U.S. offers Cuba expanded entry

UNITED NATIONS — UNITED NATIONS -- U.S. and Cuban negotiators made progress yesterday in talks focusing on a proposal by the Clinton administration to vastly increase the number of Cubans who would be granted entry through legal means if Havana agreed to halt the flow of boat people, U.S. officials said.

Meeting for eight hours on the second day of talks, the administration gave the Cubans a formal written offer that would commit the United States to admit at least 20,000 Cubans a year through legal immigration, far more than the 2,700 who received visas over the past 12 months, the officials said.


The administration's hope was that this offer, which meets a longstanding demand of Fidel Castro, would induce him to halt the exodus of Cubans.

One administration official said the two sides appeared close to agreement, with the Cubans carefully analyzing the U.S. offer. But another official warned that so many details still needed to be worked out that an accord could easily fall through.


"We're not there yet," said one administration official.

Last night, the two sides announced that the talks would be adjourned until tomorrow.

The number of Cubans picked up by the U.S. Coast Guard dropped yesterday from Thursday. The Coast Guard reported that 972 Cubans had been picked up in the Florida Straits by 5 p.m. yesterday, compared with 1,921 on all of Thursday.

One official said the flow slowed because a backlog of Cubans waiting to flee after last weekend's storm had dissipated.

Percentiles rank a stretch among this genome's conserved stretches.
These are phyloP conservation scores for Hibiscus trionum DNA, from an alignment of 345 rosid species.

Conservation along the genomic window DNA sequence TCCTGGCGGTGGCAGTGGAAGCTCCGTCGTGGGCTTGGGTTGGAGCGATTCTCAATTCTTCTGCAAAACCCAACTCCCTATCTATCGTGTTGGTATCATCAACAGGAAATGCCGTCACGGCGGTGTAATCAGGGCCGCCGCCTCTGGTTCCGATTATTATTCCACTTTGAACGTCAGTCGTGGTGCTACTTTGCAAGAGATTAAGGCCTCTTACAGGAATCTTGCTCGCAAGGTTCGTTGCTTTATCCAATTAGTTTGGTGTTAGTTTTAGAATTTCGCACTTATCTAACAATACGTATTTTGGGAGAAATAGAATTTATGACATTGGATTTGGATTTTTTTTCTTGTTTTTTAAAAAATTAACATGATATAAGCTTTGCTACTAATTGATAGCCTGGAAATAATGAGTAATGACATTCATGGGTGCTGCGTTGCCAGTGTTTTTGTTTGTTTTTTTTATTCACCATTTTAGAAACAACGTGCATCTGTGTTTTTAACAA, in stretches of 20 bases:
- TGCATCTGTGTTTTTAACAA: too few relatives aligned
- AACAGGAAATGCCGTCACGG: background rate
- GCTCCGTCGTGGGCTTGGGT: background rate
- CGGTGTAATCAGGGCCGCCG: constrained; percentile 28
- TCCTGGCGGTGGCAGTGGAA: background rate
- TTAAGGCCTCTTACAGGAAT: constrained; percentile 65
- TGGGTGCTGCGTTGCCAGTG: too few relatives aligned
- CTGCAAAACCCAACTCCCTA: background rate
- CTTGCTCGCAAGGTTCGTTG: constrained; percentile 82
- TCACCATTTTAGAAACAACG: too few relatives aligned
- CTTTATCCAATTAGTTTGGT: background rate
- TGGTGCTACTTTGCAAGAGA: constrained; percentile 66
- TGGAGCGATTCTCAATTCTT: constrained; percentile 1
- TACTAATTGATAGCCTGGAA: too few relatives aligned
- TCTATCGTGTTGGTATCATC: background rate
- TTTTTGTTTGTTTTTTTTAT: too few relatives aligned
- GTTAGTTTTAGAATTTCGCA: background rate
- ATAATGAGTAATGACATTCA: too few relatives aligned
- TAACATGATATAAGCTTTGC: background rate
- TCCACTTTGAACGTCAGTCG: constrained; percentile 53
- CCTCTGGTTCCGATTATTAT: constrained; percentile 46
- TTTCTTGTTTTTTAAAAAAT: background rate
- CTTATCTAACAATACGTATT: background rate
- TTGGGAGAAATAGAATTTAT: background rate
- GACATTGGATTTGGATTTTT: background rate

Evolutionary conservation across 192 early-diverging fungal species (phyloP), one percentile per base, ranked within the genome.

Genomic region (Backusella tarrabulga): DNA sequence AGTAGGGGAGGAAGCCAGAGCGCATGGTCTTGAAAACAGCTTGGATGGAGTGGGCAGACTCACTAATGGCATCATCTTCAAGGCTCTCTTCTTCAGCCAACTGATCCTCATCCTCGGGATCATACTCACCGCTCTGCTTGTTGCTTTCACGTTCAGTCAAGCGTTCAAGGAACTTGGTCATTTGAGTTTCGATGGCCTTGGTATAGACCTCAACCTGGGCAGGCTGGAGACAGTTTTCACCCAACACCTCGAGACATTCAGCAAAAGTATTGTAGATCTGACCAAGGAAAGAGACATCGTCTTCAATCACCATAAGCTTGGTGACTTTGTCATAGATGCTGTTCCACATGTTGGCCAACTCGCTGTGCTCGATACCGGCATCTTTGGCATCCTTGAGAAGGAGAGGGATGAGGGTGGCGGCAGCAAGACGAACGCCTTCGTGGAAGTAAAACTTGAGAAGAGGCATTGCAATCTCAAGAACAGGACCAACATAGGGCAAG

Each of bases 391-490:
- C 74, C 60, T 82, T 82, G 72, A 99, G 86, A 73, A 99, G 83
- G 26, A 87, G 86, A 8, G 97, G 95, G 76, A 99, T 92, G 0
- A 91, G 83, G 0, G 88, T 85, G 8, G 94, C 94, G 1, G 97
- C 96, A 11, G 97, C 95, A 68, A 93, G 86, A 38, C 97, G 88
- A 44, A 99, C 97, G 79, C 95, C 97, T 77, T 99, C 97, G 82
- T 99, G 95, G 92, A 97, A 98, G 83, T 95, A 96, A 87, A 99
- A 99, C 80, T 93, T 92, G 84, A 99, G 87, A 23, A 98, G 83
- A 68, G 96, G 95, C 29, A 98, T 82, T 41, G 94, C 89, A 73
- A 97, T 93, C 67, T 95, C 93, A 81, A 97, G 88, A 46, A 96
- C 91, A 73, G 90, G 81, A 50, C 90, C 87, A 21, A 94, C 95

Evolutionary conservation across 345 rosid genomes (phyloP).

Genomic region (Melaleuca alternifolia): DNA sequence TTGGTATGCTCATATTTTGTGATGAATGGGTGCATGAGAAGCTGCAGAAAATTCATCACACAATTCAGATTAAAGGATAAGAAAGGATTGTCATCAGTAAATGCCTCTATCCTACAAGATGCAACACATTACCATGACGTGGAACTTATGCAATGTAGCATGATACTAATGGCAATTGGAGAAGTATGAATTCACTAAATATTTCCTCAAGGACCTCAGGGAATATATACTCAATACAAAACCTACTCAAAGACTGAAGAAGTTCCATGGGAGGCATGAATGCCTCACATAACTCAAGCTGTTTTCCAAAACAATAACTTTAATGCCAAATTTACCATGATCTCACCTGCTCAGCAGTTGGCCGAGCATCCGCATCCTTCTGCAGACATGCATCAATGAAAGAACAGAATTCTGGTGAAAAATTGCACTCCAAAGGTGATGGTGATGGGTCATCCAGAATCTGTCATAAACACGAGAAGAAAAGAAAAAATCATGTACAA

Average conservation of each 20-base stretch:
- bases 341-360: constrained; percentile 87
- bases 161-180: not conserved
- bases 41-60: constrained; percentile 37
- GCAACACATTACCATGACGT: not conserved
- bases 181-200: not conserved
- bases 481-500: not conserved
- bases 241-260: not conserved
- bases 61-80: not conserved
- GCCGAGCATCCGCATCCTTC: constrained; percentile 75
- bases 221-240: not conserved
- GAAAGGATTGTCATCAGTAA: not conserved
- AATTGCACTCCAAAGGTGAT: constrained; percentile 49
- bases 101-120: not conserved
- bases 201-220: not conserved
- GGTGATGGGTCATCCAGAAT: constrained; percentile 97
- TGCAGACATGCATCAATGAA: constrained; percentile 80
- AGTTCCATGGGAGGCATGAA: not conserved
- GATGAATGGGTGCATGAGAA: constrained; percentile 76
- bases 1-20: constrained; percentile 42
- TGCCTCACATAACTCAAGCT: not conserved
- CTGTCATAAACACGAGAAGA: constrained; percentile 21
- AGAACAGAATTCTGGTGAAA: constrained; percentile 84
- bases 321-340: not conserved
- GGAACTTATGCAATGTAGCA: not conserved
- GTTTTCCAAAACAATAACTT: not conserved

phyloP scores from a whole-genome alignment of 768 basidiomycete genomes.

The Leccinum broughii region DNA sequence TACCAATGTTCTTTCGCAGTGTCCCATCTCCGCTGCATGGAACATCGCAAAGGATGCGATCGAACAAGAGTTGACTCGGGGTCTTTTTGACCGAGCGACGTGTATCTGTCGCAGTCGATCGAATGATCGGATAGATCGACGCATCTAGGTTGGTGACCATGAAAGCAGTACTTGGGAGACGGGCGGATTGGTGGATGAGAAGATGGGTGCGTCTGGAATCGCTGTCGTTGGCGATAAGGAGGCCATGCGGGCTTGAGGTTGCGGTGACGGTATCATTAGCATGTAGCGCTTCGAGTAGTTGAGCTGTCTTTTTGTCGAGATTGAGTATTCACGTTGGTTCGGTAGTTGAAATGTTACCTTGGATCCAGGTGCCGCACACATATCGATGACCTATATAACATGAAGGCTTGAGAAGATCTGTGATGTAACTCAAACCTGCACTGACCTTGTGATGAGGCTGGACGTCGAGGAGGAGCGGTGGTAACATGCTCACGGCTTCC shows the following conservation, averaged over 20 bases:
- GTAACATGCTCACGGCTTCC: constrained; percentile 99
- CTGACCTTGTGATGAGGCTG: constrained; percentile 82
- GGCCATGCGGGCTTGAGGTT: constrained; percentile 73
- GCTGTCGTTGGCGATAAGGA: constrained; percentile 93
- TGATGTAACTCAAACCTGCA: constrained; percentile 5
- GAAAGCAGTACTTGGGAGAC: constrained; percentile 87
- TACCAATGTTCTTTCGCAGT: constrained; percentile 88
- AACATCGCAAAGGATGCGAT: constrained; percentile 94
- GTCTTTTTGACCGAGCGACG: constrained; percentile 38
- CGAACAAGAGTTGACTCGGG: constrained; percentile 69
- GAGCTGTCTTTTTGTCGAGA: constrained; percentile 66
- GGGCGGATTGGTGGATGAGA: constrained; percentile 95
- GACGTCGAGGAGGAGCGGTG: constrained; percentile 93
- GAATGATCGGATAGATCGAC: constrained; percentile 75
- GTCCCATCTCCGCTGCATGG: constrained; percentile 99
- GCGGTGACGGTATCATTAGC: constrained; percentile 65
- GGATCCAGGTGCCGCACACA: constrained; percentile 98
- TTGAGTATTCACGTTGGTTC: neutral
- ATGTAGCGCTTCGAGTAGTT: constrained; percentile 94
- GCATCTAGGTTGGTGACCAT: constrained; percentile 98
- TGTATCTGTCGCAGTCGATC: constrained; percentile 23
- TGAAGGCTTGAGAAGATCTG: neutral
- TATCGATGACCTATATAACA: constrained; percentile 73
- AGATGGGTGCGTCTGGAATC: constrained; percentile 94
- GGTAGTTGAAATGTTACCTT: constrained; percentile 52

David Johnson, a spokesman for the U.S. delegation, said that the session at the Cuban mission to the United Nations yesterday was "a thorough, in-depth discussion of possible solutions."

From the public comments of the two sides, it appeared that the Cubans' insistence that the talks address not just immigration -- issues, but also ways to ease Washington's economic sanctions against Cuba, could become a sticking point.

To reach the 20,000 mark, U.S. officials said they probably would grant quick admission to the 19,700 Cubans on a list of more than 3 million people worldwide waiting for visas. Then, they say they would relax the traditionally strict standards for political refugee status so that more Cubans could qualify.

Another likely step will be for the attorney general to admit a sizable group of Cubans who do not qualify for visas, including cousins, aunts, uncles and grandparents of Cuban-Americans. Current law allows in only members of immediate families: spouses, children, parents and siblings.


At the talks, the Clinton administration has urged Cuba to take back more than 1,500 former Cuban prisoners who arrived as part of the Mariel exodus.